In sermon research today, I came across a passage from an old friend, Octavius Winslow. His book, The Work of the Holy Spirit, originally published in 1840, is one of my all-time favorites and has had a huge influence in my life. In fact, I named my youngest child after Winslow (Sarah “Wynn”… the Sarah is after Jonathan Edward’s wife).
Anyway, the passage relates to the central importance of the Holy Spirit doing the work of regeneration to bring a formerly, spiritually dead sinner to life so that he is able to see and feel his need for a Savior and respond to the offer of grace in the gospel of the Savior.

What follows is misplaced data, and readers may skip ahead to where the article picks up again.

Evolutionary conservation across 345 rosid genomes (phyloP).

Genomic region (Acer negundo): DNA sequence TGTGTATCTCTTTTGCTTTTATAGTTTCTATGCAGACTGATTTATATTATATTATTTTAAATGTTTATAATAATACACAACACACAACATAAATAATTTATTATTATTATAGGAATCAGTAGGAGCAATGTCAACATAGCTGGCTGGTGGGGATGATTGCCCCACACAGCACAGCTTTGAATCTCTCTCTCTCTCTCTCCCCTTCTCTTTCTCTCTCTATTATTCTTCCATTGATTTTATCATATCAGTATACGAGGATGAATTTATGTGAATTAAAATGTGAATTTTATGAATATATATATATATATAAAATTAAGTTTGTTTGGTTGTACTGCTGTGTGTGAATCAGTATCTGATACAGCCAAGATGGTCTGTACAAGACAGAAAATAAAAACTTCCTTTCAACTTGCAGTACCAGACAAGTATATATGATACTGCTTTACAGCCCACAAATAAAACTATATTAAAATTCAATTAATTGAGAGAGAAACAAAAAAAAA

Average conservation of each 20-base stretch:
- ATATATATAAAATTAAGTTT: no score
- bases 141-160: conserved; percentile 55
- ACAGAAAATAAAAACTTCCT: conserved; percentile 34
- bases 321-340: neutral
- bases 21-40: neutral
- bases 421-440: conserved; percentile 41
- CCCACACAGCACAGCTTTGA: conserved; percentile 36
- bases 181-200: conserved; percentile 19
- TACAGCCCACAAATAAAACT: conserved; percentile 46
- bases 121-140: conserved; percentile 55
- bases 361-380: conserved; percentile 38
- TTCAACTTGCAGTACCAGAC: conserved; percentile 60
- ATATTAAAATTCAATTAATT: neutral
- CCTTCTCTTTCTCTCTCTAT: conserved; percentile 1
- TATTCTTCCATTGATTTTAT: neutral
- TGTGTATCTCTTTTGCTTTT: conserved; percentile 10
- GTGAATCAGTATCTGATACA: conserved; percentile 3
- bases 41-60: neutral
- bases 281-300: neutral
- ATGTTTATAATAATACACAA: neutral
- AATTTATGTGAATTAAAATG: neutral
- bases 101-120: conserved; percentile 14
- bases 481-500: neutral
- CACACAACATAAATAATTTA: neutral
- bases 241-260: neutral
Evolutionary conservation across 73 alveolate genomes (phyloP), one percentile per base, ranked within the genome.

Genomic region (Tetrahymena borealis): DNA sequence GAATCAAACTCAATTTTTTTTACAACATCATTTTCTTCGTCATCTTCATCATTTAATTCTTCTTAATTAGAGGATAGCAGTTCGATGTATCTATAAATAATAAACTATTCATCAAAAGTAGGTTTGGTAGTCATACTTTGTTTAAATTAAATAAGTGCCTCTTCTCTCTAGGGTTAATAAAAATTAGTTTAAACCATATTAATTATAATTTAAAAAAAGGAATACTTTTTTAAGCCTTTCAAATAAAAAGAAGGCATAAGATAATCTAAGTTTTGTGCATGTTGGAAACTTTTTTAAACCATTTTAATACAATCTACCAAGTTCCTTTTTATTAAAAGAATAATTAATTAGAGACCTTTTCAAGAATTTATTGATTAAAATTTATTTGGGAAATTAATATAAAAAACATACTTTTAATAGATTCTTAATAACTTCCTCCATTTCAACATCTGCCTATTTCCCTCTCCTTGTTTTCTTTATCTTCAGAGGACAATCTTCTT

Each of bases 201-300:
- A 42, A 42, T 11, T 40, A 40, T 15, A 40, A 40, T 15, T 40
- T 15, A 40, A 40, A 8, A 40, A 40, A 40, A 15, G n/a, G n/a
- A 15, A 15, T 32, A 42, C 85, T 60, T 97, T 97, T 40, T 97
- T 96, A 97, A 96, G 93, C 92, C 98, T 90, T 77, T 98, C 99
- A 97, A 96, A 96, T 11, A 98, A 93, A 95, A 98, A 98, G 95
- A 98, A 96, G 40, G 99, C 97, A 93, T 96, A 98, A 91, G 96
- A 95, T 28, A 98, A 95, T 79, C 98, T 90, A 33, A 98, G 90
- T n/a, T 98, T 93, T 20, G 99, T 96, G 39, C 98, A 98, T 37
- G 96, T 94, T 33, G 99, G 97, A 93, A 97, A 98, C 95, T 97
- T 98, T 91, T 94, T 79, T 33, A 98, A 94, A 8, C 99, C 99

He levels the ground of any thoughts that there are human rites that we can perform to put us in a state of grace before God, taking aim at the ceremonial practice of water baptism, which is a good and important thing, but not an ultimate thing.
“Your baptism, whether received in infancy or in riper years, will avail you nothing if you are not a new creature. You may be baptized, and yet be lost; you may not be baptized, and yet be saved. “In Christ Jesus, neither circumcision availeth any thing, nor uncircumcision” (and the same is true of baptism), “but a new creature” (Gal. 6:15). Your baptism infused into you no principle of life; it conferred upon you no saving grace. You must be born again of the Spirit, be washed in the blood of Christ and be clothed in His righteousness before you can enter the kingdom of grace on earth, or be admitted within the kingdom of glory in heaven.
Born of the Spirit. Regenerated. Resurrected–the initial work of grace by the Spirit in the life of every believer.
Soli Deo Gloria!